May 9th, 2011

Credit Karma Q&A: Credit Over-Utilization and Tax Liens

10 Comments | Twitter | |


Certain actions can negatively affect your credit score, such as hard inquiries, accounts in collections, tax liens, bankruptcies, and foreclosures. And these topics come up frequently in the Credit Advice center, a community-powered Q&A forum. Credit Karma users use the advice center to ask or answer questions all about credit scores, debt, credit cards, loans, and more.

Last week we hard credit inquiries and accounts in collections, and this week we’re discussing how negative actions with credit over-utilization and tax liens affect your credit score.

Here are responses to common questions about credit over-utilization and tax liens.

Credit Over-Utilization

  • Credit card utilization has become a popular discussion topic since it is a simple way to impact your credit score. For example, having a single credit card 100% utilization (“maxed out”) could lower your credit score. Spreading out the balance across multiple cards is an easy change that could help improve your overall credit profile. (What is credit card utilization?)
  • The reason that your score is low is that you have 0% utilization. Credit card companies want to see a credit history with activity. (Low Score, Low Utilization)
  • It all depends on when your credit card company reports it. If you have a balance when they report it, it will show up on the report as your utilization. (Credit Card Utilization)
  • Keep balances below 30% of their limits at all times. (How to increase credit utilization score?)
  • In addition to keeping your credit card balances low, you are in a good position to negotiate for a credit line increase from your issuer to raise your total available credit and further lower your credit utilization rate. Through this method, you can lower your credit utilization rate without needing to apply for new credit and get hit with hard inquiries. (Credit Karma blog)

Tax Liens

  • Any kind of public record, like a bankruptcy, judgment, or lien, could easily knock 100 points off your score, and put you in a very dark hold credit wise for most of the next decade. Avoid it if you can. (Federal tax lien)
  • Make sure that it states that it has been paid or settled to minimize the impact on your report and score. Other than that, it is there for 7 years. (How to remove a tax lien that has been satisfied)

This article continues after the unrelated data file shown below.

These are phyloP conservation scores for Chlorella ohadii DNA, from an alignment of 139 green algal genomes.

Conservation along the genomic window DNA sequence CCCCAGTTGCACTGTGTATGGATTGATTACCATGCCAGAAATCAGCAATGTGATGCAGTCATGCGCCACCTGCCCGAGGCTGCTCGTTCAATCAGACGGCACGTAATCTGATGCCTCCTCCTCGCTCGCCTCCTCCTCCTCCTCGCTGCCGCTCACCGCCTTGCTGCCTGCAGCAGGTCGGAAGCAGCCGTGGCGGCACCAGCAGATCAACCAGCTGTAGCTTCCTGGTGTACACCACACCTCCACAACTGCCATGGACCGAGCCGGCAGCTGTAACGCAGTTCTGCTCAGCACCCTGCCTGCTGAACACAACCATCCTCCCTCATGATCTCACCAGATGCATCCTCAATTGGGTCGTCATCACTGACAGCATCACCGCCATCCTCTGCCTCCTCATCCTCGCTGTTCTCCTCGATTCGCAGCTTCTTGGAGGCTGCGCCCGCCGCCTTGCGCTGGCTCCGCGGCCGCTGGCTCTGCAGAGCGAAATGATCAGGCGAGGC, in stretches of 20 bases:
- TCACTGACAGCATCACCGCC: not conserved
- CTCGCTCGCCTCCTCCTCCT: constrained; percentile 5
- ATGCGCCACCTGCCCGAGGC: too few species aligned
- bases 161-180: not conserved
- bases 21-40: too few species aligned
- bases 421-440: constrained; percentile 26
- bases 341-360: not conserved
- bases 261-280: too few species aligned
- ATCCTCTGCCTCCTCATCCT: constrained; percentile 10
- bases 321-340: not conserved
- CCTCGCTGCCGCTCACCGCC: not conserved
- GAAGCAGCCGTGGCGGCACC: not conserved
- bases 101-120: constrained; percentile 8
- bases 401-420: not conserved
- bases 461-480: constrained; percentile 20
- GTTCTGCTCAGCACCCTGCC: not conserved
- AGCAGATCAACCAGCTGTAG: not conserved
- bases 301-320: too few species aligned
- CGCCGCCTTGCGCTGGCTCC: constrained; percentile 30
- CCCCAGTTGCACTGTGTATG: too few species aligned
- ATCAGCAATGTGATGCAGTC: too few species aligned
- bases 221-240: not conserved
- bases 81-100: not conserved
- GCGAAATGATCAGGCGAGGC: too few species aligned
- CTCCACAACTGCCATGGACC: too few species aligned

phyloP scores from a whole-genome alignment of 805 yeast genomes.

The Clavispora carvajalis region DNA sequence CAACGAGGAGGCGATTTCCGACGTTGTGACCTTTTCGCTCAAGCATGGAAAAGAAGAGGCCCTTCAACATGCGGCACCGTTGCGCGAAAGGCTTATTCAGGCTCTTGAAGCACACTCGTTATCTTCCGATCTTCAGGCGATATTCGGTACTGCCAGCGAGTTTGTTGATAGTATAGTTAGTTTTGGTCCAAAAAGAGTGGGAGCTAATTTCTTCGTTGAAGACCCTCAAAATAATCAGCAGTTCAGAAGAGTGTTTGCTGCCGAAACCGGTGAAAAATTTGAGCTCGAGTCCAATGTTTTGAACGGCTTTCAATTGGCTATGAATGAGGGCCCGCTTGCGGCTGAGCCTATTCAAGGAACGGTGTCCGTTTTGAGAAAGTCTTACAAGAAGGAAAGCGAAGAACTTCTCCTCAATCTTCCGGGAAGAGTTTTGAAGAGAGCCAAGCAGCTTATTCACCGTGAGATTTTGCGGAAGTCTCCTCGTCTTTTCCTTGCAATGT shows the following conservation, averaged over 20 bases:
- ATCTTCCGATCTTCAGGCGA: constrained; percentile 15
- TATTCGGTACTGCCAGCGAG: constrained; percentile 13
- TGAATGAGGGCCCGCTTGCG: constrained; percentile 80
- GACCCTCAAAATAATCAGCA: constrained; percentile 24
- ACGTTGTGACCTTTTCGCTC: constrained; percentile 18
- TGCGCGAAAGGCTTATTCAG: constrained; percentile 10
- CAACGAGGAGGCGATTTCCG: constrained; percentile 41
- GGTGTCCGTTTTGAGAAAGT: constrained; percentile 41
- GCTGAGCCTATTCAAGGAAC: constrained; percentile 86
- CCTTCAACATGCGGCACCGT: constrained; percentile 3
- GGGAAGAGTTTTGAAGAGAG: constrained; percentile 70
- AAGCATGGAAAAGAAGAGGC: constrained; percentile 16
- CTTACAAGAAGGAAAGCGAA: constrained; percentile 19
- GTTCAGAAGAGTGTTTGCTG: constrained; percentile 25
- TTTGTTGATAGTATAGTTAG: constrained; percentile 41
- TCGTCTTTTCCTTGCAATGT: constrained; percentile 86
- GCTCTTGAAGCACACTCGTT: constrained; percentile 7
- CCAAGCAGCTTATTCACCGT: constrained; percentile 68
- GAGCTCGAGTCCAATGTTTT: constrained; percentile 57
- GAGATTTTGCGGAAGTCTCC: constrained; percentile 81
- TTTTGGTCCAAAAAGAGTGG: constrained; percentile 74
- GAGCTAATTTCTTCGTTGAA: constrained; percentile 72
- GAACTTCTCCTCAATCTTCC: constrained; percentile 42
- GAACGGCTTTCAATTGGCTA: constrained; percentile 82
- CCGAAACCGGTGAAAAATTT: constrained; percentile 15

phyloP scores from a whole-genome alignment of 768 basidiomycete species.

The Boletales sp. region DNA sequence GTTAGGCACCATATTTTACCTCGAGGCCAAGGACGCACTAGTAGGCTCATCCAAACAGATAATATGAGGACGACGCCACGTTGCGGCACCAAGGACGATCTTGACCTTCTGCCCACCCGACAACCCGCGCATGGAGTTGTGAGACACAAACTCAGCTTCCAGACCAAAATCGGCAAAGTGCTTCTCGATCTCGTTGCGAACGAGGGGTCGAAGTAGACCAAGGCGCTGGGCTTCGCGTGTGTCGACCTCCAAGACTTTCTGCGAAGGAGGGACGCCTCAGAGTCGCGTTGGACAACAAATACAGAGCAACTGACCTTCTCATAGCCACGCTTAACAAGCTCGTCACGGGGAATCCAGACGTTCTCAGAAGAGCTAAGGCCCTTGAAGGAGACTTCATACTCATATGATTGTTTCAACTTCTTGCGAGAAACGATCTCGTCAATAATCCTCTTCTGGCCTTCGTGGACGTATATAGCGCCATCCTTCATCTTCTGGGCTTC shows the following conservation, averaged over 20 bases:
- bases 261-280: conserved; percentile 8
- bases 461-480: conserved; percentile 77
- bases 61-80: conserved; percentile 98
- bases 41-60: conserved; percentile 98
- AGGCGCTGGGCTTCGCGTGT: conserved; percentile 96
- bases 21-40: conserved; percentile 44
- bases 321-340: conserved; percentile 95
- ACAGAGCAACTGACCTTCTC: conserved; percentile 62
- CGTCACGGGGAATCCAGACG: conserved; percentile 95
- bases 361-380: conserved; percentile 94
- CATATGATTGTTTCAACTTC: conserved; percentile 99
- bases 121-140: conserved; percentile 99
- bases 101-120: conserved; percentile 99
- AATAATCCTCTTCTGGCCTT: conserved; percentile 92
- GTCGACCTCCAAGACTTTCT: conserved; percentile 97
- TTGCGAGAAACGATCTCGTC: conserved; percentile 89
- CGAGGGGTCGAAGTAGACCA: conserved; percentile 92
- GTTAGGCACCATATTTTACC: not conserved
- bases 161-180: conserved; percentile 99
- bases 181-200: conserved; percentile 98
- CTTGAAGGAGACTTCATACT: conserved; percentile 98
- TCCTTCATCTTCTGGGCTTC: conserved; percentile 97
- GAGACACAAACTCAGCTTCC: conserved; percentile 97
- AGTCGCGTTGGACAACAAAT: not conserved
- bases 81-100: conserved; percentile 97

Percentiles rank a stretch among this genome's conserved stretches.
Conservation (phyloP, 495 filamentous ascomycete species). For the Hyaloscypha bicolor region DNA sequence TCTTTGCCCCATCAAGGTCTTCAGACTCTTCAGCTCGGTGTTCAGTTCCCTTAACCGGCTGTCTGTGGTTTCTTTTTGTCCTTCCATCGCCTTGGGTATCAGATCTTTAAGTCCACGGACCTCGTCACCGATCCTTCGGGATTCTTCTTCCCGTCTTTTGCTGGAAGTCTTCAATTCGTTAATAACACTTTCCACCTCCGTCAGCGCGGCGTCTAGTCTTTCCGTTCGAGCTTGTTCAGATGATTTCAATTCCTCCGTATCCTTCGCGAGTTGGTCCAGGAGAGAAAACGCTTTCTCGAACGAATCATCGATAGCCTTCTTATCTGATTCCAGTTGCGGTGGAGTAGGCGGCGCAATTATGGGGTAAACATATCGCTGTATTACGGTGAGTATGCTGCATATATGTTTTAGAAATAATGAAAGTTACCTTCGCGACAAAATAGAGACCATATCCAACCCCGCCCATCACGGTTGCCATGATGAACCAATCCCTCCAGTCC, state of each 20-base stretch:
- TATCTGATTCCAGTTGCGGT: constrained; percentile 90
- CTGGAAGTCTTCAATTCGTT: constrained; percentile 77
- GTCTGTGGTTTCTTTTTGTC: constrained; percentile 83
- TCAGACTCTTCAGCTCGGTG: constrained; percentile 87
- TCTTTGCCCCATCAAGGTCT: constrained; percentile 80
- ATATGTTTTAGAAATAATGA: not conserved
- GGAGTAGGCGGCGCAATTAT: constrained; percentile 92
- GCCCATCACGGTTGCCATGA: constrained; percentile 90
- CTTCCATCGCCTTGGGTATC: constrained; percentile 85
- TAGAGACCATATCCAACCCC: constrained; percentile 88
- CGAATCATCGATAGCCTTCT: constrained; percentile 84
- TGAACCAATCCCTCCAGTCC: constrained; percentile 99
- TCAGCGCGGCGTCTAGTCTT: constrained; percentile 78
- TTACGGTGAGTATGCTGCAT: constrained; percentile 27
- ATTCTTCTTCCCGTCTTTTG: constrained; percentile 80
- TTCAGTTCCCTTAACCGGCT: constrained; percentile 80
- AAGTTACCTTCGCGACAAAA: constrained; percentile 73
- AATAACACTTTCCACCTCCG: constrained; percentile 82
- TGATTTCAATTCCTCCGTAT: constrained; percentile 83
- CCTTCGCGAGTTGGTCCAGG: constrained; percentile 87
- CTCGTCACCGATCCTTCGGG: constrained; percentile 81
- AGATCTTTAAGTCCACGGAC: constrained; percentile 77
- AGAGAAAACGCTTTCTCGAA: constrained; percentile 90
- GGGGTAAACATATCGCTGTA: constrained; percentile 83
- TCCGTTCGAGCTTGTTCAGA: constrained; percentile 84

• You can usually negotiate with the IRS. You can also look into tax settlement companies who may be able to negotiate on your behalf. (Any discount programs for paying taxes past due?)
  • Make sure the state or IRS actually closed the lien. I called the state and they gave me the reference number. You then have to call the government agency that put the lien on. (How do you take a tax lien off your credit report after it is paid?)
  • A lien can be triggered if you owe more than $10,000 in unpaid back taxes and only after the IRS assesses the liability. The IRS sends a notice to demand a repayment, and if you fail to respond within ten days, the IRS can then file a tax lien against your property. (Tax Liens: Don’t Let Taxes Terrorize Your Credit Score)

Need more info? Head over to the Credit Advice center for answers to your pressing credit questions. And while you’re at it, feel free to post a question of your own about credit scores, saving money, auto loans, and more!

Disclaimer: All information posted to this site was accurate at the time of its initial publication. Efforts have been made to keep the content up to date and accurate. However, Credit Karma does not make any guarantees about the accuracy or completeness of the information provided. For complete details of any products mentioned, visit bank or issuer website.


  1. This post has provided me a good knowledge on Cost Over Utilization and Tax Liens.

    Anonymous at 5:44 am on May 10, 2011
  2. how do I remove a tax lien from my credit report once it is paid, since Wisconsin does not report to credit bureous

    james m. carroll at 3:01 pm on July 28, 2014
  3. Mike

    Hi James – Great question. Tax liens actually are not typically removed from your report as soon as they are paid, but instead stay on for a set period afterward. You can read more here:

    Mike at 9:08 am on July 29, 2014
  4. This last August, I had a [Paid] tax lien become 7 years old. It was actually a typo error by the IRS; I owed them $317, and they typed in $3170, which automatically generated a tax lien. I contacted the IRS and they removed it within a couple of weeks, one for being a typo, and secondly because I had already paid the amount. It is still on all three credit agencies AND the only thing negetive on my credit report, but still weighs heavily on my score. Do I need to hire one of those law firms that deal with credit repair, or can I solve this myself?

    S. E. Roberts at 2:34 am on November 18, 2014
  5. Charmaine

    Hi S.E., you can try disputing this with the credit bureaus yourself first. We’ve published a guide on this here:

    Charmaine at 6:58 pm on November 18, 2014
  6. We owned a house that was surrendered during bankruptcy proceedings caused by a family medical issue in 2007. The following year there was a tax lien put on the house after the bank had possession of the property but they assessed the tax lien to our credit. How can I get this removed from our records?

    Tera at 5:08 am on January 19, 2015
  7. I had an IRS Tax Lien filed in 2009. I included the Lien in Bankruptcy in 2012. The Tax Lien was released in 2012. Will the Tax Lien fall off my report in 2016 (7 years after filing) or in 2019 (7 years after it was released)?

    Jessica at 4:59 pm on January 6, 2016

Enter your comment